With LeBron James eliminating Jayson Tatum and the Celtics from the 2018 postseason over the weekend, I’m sure many are anxiously awaiting for all the cockeyed rumors and fanatical wish lists to start rolling out of Boston again. One name that should be off Beantown’s radar is Anthony Davis and for two very logical reasons.
The first involves Davis’ recent proclamation for winning. As he told Adrian Wojnarowski back in December, “It’s not about the money. It’s not about having fans. The most important thing to me: winning. That’s what I want to do. And I want to do it here.”
Long story short, New Orleans amassed a high number of victories despite DeMarcus Cousins not appearing in a single contest over the last four months. The Pelicans won 48 regular season games — the third highest mark in the team’s 16-year franchise history — and reached the Western Conference semifinals in most impressive fashion. With Jrue Holiday locked up to a long-term deal and Alvin Gentry deciphering a winning formula, New Orleans figures to stay relevant down the road.
Aided by the team’s turnaround in the win/loss column, Davis received a lot of publicity for NBA awards. The on-going MVP and DPOY discussions are good for any ego, but the most determinative honor for our purposes, an All-NBA selection, has already been made public as 96 out of 100 voters selected Davis to the 2018 First Team. The prestige is nice, but the financial gain is the real news. Having now qualified for the Designated Player Veteran Extension, Davis will be presented the option of signing the league’s richest deal in a little over a year’s time. Should common sense rule the day, the contract extension could keep him in New Orleans through the 2024-25 season, but at the very least, the summer of 2021 — upon signing a DPVE, a player cannot be traded for one calendar year.
For kicks, though, let’s consider the notion that Davis develops a fancy to call home elsewhere instead of committing to the lucrative extension. How much money would he be forced to bypass exactly?
So it would be how big a loss for him to re-sign elsewhere ?— DavidACerritelli (@CerritelliDavid) May 24, 2018
Okay, let’s first take a closer look at Davis’ DPVE which was estimated by Bobby Marks to be in the neighborhood of $230 million dollars based on current salary cap projections. That includes a nice tidy sum of over $52 million in a potential fifth season.
|Anthony Davis DPVE||Salary|
Almost a quarter of a billion dollars for five years of employment — awesome work if you can find it!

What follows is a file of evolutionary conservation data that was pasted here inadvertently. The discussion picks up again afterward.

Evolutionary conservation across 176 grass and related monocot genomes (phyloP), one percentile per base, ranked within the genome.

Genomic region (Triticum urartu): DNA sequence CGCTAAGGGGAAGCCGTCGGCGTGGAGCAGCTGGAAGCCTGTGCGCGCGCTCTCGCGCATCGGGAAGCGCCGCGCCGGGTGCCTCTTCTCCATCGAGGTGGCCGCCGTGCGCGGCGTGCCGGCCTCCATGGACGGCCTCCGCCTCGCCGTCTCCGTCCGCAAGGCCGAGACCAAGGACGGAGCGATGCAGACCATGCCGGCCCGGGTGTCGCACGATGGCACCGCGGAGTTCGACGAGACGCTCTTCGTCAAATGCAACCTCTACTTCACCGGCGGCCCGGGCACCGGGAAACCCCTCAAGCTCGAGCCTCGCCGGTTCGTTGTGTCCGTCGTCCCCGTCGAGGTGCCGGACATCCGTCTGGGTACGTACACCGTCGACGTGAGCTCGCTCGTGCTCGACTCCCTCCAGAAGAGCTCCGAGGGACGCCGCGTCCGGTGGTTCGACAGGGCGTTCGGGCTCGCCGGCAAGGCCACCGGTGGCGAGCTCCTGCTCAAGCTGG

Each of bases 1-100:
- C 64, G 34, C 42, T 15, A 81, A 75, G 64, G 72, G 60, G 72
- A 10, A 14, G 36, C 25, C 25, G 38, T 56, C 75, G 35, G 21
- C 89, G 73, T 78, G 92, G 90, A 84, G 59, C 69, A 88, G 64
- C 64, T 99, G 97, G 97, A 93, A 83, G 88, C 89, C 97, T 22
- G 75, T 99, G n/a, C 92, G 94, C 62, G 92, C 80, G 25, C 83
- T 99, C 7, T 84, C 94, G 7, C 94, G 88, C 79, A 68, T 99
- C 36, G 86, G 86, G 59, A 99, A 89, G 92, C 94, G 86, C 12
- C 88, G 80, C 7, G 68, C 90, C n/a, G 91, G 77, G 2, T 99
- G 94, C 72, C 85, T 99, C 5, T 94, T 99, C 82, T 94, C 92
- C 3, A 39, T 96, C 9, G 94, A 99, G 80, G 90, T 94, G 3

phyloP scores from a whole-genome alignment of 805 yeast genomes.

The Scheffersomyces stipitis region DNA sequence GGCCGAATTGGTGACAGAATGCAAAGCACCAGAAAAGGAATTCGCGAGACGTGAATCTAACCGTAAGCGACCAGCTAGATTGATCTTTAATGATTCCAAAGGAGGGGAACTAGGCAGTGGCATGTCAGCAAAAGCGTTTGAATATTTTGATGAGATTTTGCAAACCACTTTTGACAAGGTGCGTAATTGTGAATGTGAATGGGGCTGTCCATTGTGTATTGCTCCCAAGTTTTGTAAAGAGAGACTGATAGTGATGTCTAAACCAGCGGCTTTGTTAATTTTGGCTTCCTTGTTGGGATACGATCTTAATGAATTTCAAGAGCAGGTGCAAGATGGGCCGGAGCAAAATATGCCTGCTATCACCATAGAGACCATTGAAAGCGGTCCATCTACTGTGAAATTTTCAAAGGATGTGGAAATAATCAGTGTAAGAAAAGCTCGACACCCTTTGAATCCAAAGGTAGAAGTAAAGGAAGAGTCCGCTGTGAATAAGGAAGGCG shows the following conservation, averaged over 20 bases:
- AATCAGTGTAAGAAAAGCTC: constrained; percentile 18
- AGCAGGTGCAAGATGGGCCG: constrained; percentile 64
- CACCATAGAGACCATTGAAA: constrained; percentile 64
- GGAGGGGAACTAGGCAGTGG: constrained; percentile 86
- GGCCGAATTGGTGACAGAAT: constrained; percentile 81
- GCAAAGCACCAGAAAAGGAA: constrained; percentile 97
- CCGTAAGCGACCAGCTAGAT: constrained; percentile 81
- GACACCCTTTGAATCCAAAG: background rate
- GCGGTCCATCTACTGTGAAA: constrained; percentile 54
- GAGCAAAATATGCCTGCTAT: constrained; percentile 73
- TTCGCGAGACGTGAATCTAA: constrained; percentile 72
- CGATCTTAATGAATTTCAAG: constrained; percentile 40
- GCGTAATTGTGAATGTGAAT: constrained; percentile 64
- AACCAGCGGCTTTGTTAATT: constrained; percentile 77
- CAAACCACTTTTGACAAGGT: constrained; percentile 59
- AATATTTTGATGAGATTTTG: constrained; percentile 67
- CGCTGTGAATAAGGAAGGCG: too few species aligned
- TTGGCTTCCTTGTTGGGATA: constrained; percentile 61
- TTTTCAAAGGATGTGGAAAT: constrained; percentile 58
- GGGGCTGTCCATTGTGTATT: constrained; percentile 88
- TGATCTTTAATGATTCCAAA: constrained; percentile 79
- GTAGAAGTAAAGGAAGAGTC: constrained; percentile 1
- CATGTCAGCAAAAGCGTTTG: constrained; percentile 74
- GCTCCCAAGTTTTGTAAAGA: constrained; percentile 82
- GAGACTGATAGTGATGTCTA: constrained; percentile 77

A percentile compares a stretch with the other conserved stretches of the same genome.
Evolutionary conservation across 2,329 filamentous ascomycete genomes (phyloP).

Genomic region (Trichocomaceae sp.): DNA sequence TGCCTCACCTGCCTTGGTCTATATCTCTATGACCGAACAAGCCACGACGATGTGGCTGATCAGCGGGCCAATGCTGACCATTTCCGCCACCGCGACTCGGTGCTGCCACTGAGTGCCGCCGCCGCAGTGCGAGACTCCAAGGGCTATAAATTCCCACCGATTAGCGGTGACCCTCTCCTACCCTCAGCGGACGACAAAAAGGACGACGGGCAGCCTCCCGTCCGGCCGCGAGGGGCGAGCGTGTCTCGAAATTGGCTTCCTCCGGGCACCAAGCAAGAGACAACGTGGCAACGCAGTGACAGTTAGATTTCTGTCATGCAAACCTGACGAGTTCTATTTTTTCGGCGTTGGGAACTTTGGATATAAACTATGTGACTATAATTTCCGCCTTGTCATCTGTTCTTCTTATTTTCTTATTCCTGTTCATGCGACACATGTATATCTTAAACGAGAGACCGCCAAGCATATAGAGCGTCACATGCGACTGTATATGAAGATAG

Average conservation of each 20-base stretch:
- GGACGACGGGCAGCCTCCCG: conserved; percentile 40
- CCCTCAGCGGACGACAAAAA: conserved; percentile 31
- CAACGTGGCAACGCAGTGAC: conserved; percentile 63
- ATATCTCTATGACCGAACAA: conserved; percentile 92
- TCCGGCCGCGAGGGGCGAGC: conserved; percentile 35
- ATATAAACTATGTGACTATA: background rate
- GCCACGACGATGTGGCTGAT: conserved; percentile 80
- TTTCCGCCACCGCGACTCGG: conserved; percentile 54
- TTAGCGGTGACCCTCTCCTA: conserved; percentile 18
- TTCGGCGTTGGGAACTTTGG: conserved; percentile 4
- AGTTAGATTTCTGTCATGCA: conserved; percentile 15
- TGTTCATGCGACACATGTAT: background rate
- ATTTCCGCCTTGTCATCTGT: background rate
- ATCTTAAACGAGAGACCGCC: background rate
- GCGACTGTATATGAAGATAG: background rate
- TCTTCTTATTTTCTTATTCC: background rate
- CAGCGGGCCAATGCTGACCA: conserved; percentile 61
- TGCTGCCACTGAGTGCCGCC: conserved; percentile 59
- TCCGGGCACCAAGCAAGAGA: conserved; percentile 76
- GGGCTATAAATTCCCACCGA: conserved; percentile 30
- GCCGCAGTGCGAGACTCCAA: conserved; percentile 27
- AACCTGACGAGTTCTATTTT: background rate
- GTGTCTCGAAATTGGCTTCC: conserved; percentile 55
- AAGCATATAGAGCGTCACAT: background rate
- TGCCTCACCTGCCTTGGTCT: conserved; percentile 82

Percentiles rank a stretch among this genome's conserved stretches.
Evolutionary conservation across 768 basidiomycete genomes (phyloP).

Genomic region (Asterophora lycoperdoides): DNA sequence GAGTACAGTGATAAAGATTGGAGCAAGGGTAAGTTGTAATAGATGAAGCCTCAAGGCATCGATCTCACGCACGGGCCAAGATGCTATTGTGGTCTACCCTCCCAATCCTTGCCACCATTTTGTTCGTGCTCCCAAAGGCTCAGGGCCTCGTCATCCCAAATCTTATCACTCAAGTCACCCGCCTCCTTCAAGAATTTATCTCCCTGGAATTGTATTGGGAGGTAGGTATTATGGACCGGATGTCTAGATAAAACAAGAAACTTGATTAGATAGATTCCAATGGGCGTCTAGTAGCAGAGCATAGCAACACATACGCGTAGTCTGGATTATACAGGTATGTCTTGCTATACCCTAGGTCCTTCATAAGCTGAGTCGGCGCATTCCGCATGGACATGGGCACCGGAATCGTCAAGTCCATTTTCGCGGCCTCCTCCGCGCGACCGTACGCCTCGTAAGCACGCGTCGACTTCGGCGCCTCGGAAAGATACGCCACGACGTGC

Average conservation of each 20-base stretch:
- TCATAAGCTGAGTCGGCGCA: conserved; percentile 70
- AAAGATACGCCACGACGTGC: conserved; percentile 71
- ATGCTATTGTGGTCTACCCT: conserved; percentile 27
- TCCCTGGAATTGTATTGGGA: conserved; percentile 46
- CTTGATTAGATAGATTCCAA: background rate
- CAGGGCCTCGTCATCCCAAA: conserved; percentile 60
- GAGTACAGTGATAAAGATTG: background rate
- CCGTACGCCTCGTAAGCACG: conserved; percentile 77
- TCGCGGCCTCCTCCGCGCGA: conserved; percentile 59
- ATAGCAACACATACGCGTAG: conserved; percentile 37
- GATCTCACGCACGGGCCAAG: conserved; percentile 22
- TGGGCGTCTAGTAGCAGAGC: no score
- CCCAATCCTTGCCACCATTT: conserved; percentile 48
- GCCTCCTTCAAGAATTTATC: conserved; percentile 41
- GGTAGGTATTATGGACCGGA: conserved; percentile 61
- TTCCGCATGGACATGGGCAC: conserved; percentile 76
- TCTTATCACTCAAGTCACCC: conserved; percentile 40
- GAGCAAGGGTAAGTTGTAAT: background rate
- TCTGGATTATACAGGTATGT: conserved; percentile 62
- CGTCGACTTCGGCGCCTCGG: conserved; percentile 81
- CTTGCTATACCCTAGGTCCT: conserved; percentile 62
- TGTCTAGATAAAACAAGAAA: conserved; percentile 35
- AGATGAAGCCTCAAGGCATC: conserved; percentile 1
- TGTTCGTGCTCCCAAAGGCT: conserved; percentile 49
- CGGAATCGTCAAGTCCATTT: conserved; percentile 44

So, what if Davis gets traded before his current contract is up? Instead of capitalizing on 35% of the salary cap in 2020-21, the maximum amount any team possessing his Bird Rights could offer would be 30%. Thus, signing a five-year deal with a different team would be worth around $197 million.
|Anthony Davis 5-year Bird Rights max elsewhere||Salary|
While earning $33 million less than he could receive from the Pelicans is a substantial sum, it’s not entirely out of the realm of possibility that Davis chooses the smaller amount in order to join a new team. However, no player has willingly gone that route since the DPVE was added to the latest edition of the Collective Bargaining Agreement. Stephen Curry, Russell Westbrook, James Harden and John Wall all signed DPVE contracts or extensions when they first became eligible.
The assumption is that had DeMarcus Cousins not been traded to the Pelicans, he would have jumped at the chance to sign the DPVE with the Kings in the summer of 2017. Of course, we believe Sacramento was not enamored with paying Boogie the super max figure so he never got the chance to cash in.
Many feel that had Paul George or Gordon Hayward satisfied the stringent requirements, they likely would have re-signed with their former teams. The Utah Jazz never got the opportunity because Hayward failed to earn that pivotal All-NBA award last summer. Meanwhile, George wasn’t selected either; however, he did garner the award in 2015-16. Had he stayed in Indiana for this season and won another one, he would have been eligible to sign a DPVE this summer — hey, it’s not far-fetched as he was awarded a 2017-18 All-NBA Third Team with the OKC Thunder.
Then, we come to option C: Davis patiently waiting for free agency once he’s able to opt out of the final year of his current contract in two year’s time.
|Anthony Davis 4-year free agency max||Salary|
While he would obviously be able to freely select his future team of choice, it would come at an $84 million dollar cost! Not only would Davis be limited to a 30% maximum of the salary cap, he would be capped to 5% raises (instead of 8%) and a four-year contract (instead of five) because of no accompanying Bird Rights.
Davis, who lost out on $24 million on his current contract because he failed to qualify for the Rose Rule and watched Cousins rupture an Achilles, has to be itching for Dell Demps to show him the money and sign on the dotted line with New Orleans for a third time.